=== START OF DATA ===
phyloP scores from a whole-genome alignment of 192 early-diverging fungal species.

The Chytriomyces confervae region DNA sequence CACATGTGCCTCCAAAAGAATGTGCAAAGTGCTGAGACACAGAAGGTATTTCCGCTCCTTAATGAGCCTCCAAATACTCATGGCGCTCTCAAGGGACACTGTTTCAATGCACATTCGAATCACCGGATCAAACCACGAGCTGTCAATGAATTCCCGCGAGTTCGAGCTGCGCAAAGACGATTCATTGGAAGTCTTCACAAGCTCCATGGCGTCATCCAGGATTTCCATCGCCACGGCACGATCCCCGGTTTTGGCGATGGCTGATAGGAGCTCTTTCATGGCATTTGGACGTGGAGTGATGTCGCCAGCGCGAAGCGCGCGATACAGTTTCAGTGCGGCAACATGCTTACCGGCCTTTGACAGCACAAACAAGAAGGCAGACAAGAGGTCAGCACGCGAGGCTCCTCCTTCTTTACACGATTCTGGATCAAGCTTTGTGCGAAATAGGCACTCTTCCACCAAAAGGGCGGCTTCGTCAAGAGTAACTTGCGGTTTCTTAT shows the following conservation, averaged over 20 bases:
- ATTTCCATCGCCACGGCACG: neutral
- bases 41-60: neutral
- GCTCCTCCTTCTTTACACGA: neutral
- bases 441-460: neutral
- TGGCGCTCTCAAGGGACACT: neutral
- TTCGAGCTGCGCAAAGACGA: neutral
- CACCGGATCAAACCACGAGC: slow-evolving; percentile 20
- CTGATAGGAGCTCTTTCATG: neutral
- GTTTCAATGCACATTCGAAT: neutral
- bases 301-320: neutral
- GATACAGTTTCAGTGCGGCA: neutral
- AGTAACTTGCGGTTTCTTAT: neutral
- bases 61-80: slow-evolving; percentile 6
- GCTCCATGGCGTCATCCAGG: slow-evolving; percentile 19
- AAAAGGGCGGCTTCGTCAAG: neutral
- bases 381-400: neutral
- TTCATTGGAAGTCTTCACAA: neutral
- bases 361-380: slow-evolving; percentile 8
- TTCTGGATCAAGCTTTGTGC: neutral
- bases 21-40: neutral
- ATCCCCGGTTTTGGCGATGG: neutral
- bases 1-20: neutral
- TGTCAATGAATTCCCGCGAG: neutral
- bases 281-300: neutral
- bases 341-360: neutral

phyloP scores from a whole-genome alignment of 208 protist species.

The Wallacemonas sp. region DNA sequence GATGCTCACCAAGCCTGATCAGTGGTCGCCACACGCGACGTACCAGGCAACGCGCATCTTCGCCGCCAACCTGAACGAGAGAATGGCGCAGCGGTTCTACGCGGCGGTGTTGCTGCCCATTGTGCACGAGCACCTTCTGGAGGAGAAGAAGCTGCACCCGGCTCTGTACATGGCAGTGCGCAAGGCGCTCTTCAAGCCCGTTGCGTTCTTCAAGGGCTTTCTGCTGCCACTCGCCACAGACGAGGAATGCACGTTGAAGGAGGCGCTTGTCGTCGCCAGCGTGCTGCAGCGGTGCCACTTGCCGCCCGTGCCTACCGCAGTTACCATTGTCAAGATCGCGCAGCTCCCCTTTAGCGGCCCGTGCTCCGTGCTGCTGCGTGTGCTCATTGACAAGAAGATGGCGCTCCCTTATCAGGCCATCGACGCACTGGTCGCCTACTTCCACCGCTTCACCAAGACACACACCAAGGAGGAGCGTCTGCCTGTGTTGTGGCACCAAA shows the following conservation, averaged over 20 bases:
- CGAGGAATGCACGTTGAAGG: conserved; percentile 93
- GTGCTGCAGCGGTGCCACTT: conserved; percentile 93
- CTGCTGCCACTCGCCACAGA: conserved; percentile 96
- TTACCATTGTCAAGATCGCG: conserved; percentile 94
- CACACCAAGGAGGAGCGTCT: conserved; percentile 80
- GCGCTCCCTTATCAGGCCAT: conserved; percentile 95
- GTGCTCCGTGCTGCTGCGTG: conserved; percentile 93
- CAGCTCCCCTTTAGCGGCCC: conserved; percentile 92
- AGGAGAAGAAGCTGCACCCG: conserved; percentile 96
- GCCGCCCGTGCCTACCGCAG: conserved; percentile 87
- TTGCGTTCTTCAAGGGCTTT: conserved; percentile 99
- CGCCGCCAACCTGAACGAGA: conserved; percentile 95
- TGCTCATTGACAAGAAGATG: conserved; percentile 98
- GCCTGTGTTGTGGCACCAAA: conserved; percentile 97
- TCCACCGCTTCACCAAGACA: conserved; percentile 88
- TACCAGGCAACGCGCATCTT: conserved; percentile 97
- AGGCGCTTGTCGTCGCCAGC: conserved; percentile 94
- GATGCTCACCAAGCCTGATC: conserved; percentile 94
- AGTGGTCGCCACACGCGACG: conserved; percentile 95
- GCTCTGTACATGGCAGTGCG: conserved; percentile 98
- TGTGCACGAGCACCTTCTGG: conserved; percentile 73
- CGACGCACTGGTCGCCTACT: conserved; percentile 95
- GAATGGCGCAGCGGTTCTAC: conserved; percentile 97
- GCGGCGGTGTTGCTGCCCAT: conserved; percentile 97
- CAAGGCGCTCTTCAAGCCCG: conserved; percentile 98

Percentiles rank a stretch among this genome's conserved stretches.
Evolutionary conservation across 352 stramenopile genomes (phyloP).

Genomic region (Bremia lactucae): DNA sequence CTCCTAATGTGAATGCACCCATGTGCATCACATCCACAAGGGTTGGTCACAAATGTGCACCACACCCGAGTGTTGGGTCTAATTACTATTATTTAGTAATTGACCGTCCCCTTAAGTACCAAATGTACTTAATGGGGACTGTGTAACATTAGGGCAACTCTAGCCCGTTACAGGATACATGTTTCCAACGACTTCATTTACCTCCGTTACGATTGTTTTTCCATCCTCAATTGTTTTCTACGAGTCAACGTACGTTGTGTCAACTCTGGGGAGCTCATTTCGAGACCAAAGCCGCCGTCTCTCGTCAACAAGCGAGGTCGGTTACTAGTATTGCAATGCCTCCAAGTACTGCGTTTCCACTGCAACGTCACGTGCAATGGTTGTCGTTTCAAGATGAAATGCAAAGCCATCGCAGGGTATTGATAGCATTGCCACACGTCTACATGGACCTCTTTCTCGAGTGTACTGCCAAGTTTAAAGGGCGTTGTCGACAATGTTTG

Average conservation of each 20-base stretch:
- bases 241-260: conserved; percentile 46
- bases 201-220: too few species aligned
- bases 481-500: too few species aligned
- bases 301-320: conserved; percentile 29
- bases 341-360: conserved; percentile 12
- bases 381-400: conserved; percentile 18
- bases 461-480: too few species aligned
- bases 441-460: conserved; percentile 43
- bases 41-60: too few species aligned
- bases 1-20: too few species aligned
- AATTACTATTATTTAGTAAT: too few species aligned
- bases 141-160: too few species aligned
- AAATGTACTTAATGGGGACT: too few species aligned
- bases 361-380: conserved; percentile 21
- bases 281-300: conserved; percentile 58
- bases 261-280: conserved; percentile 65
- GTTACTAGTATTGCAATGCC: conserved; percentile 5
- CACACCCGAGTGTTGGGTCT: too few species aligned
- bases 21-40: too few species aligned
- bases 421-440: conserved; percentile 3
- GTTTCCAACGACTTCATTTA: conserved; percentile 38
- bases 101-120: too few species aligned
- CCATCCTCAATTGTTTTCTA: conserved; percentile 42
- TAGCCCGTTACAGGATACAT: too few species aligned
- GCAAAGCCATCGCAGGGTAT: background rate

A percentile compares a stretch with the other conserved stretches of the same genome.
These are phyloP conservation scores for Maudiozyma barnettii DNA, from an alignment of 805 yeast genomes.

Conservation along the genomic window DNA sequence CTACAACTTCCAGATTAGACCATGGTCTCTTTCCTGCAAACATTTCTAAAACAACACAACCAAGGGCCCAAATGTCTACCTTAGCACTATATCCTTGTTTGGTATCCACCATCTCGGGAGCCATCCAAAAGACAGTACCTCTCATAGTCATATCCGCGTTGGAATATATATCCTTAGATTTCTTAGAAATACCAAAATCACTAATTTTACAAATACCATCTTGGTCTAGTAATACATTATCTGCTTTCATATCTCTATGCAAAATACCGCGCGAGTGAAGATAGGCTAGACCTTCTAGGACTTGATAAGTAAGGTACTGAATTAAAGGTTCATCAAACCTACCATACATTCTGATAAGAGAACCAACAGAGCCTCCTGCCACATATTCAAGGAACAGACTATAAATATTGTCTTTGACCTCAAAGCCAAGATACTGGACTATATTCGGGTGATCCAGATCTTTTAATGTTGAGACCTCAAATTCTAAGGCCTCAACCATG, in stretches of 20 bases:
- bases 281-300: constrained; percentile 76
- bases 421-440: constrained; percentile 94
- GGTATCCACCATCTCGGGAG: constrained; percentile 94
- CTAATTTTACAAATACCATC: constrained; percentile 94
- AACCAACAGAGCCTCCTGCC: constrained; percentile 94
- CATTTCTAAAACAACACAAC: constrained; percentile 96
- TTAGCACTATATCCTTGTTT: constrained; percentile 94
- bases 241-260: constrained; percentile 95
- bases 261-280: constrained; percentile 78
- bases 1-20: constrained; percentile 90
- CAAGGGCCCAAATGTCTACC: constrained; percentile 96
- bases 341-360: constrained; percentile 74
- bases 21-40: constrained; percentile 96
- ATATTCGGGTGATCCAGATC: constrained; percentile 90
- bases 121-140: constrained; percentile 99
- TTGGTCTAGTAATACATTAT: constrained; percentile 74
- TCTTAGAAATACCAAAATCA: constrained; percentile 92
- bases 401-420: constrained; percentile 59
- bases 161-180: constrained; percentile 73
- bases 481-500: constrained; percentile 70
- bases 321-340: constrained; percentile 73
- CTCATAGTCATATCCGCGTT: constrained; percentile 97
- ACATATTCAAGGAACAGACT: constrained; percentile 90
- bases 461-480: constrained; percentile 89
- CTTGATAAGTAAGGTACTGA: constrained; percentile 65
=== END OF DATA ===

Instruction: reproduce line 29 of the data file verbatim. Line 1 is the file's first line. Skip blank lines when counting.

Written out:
The Wallacemonas sp. region DNA sequence GATGCTCACCAAGCCTGATCAGTGGTCGCCACACGCGACGTACCAGGCAACGCGCATCTTCGCCGCCAACCTGAACGAGAGAATGGCGCAGCGGTTCTACGCGGCGGTGTTGCTGCCCATTGTGCACGAGCACCTTCTGGAGGAGAAGAAGCTGCACCCGGCTCTGTACATGGCAGTGCGCAAGGCGCTCTTCAAGCCCGTTGCGTTCTTCAAGGGCTTTCTGCTGCCACTCGCCACAGACGAGGAATGCACGTTGAAGGAGGCGCTTGTCGTCGCCAGCGTGCTGCAGCGGTGCCACTTGCCGCCCGTGCCTACCGCAGTTACCATTGTCAAGATCGCGCAGCTCCCCTTTAGCGGCCCGTGCTCCGTGCTGCTGCGTGTGCTCATTGACAAGAAGATGGCGCTCCCTTATCAGGCCATCGACGCACTGGTCGCCTACTTCCACCGCTTCACCAAGACACACACCAAGGAGGAGCGTCTGCCTGTGTTGTGGCACCAAA shows the following conservation, averaged over 20 bases: